Encyclopedia of the Great Plains

David J. Wishart, Editor

JONES, HAROLD (1909-2002)

Harold Stephen Jones, a Santee Sioux, was the first Native American to be elected bishop of any major denomination. Born in Mitchell, South Dakota, on December 14, 1909, Jones was raised by his grandparents, the Reverend William Holmes, an early Indian Episcopal priest, and his wife, Rebecca, a Caucasian. This dual heritage fostered his eventual ability to serve successfully in a racially conflicted church and society.

Jones's childhood was spent in Niobrara, Nebraska, and Wakpala, South Dakota, where his grandfather served mission churches. His grandfather died while Jones was in his teens. Then came a struggle with discrimination and poverty as he helped support his grandmother and continued his education. He graduated from Northern State College in 1935 and received a licentiate in theology from Seabury-Western Theological Seminary, Evanston, Illinois, in 1938. He married Blossom Steele, a Lakota, in December of 1938, a week after his ordination as deacon.

Beginning with Messiah Chapel in Wounded Knee, Jones was assigned in rapid succession to four small chapels on the Pine Ridge Reservation. There was never adequate compensation, which led to mounting debts on top of unpaid college loans. Three children were born into the Jones family, with only the daughter, Norma, surviving. Moves to the Cheyenne River Reservation in 1947 and back to Pine Ridge in 1952 brought added responsibilities but no financial relief. That finally came when he was called in 1956 to serve a white congregation in Wahpeton, North Dakota.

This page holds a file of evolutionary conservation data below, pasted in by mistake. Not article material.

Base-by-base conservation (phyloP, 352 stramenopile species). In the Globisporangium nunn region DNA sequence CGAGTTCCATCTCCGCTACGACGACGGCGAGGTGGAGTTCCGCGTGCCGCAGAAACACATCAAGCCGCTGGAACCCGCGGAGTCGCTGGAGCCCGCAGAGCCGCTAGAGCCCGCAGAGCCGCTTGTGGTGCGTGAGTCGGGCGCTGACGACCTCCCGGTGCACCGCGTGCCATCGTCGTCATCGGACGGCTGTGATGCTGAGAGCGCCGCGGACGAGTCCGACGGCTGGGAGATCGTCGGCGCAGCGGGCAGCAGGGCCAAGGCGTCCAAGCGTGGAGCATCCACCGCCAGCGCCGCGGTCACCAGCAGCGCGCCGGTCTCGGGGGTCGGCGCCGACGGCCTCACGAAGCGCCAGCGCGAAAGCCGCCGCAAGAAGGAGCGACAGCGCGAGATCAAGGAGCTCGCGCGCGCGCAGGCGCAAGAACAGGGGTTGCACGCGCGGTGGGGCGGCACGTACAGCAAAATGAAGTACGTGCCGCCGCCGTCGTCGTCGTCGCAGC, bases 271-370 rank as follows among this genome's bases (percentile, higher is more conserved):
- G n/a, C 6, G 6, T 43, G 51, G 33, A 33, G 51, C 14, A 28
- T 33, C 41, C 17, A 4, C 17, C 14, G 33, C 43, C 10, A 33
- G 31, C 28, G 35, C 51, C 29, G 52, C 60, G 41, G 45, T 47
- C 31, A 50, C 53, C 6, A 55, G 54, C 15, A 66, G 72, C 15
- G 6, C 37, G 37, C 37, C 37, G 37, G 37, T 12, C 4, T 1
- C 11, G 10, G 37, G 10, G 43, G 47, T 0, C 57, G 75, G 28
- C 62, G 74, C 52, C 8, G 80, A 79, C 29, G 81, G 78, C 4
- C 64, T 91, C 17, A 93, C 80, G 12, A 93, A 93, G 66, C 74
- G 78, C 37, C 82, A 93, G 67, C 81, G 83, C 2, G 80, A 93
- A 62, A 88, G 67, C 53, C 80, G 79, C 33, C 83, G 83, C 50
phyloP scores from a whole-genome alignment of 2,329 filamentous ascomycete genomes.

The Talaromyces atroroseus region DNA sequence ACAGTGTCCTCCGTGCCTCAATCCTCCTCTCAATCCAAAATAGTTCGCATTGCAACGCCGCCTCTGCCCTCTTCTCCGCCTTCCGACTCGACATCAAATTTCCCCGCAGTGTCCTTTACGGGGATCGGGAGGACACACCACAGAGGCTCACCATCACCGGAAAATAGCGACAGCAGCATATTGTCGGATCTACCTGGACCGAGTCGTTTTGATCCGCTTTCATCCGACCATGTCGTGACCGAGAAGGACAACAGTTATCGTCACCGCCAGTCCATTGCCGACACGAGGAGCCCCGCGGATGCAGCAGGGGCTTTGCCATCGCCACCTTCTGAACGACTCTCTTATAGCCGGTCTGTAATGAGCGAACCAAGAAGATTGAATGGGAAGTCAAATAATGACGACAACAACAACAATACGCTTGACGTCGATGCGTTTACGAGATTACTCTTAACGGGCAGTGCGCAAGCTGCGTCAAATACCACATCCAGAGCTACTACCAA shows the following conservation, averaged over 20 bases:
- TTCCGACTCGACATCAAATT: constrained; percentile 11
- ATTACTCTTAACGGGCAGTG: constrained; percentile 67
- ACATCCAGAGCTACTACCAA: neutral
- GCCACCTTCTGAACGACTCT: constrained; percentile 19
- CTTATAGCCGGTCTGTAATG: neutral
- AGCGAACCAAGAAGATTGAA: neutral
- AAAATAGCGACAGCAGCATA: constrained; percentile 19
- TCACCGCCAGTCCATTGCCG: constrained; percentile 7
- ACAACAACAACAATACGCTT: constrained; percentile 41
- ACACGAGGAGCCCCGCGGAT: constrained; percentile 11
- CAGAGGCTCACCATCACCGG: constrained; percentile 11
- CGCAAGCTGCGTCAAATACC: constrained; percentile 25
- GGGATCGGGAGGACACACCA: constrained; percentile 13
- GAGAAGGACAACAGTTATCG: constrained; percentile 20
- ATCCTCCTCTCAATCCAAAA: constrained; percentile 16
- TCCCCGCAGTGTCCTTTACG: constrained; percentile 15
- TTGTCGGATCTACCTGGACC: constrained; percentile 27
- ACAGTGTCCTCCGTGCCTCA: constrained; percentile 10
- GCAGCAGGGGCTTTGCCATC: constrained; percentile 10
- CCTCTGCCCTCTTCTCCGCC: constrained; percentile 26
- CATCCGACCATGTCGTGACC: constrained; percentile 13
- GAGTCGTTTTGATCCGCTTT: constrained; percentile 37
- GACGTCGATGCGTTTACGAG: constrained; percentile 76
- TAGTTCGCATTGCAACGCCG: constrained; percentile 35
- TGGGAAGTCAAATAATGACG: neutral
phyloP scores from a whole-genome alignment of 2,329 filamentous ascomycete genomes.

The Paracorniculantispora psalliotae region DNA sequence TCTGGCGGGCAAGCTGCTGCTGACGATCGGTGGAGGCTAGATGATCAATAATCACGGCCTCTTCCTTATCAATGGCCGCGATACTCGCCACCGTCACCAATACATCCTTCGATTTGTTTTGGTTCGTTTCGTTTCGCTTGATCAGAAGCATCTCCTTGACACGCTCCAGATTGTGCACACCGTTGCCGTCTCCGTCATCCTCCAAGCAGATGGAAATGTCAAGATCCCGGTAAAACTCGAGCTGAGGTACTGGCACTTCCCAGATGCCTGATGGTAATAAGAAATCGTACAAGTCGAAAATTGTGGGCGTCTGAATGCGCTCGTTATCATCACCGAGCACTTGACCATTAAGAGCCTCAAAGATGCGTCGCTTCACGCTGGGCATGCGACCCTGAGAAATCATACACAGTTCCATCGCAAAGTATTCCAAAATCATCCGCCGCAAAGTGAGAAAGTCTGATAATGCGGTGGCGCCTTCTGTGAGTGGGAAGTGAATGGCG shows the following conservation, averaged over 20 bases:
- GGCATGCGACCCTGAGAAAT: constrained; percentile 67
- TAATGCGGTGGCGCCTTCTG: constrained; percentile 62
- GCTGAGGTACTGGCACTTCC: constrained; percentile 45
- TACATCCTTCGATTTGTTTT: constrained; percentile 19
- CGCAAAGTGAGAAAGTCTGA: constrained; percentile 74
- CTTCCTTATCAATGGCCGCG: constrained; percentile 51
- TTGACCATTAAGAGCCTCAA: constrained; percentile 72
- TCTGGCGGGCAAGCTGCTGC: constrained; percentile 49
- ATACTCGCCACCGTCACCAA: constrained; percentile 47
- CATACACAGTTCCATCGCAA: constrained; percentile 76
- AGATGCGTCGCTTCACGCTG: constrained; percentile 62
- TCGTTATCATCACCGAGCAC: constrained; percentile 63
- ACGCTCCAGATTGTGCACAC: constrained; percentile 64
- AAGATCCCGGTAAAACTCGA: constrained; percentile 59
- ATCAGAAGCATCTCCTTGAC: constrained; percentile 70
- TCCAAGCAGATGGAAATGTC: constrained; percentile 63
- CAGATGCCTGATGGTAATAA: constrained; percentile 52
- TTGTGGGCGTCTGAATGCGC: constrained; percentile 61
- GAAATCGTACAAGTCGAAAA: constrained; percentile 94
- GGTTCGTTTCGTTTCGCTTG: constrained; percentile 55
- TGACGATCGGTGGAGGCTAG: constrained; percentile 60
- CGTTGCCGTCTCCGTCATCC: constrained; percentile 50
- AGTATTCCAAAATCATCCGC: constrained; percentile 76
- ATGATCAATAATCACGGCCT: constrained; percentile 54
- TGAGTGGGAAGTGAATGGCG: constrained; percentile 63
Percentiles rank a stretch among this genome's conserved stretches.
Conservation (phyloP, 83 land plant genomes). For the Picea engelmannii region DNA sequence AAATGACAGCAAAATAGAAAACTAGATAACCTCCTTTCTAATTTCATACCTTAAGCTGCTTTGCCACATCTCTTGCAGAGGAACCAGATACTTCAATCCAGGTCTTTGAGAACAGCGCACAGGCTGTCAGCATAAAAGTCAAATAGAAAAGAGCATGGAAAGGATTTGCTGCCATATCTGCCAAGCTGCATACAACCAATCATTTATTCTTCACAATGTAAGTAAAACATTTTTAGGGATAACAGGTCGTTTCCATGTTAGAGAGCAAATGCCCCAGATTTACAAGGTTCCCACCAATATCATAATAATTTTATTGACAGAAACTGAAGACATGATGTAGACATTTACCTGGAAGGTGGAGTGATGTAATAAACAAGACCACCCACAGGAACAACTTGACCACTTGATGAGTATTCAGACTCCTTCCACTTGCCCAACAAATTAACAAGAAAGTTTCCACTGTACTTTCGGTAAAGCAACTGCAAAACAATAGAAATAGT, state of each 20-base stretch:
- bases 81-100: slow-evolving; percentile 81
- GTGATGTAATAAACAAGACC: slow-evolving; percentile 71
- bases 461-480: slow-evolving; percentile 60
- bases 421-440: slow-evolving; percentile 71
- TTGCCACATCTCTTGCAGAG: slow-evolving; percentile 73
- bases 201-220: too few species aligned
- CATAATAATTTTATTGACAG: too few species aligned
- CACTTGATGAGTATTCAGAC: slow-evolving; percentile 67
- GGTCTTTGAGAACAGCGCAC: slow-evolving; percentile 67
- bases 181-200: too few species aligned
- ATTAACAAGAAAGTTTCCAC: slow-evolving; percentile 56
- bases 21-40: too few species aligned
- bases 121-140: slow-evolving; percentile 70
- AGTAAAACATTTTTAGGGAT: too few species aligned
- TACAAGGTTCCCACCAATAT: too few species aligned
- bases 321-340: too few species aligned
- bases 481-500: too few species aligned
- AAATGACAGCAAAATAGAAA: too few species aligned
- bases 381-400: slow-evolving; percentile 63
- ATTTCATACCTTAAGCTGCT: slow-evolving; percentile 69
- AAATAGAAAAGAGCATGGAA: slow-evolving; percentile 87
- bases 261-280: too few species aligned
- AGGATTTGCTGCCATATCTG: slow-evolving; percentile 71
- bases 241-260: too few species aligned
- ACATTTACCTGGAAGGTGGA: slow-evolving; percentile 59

In 1968 the national Episcopal Church called him to take over the Navajo mission field in Arizona, where he had to adapt to a different language and culture. While there he was elected suffragan (assistant) bishop of South Dakota and was consecrated in a great multiracial service in Sioux Falls on January 11, 1972. His ministry as bishop was severely limited by a stroke after less than a year of service to both white and Indian congregations, and he had to take an early retirement in 1976. Subsequently, the Rt. Rev. Harold Jones lived with his daughter in Chandler, Arizona, and died there on November 12, 2002.

Mary E. Cochran Tacoma, Washington

Anderson, Owannah. Four Hundred Years: Anglican/Episcopal Mission among American Indians. Cincinnati: Forward Movement Publications, 1997.

Cochran, Mary E. Dakota Cross-Bearer: The Life and World of a Native American Bishop. Lincoln: University of Nebraska Press, 2000.

Sneve, Virginia Driving Hawk. That They May Have Life: The Episcopal Church in South Dakota. New York: Seabury Press, 1977.

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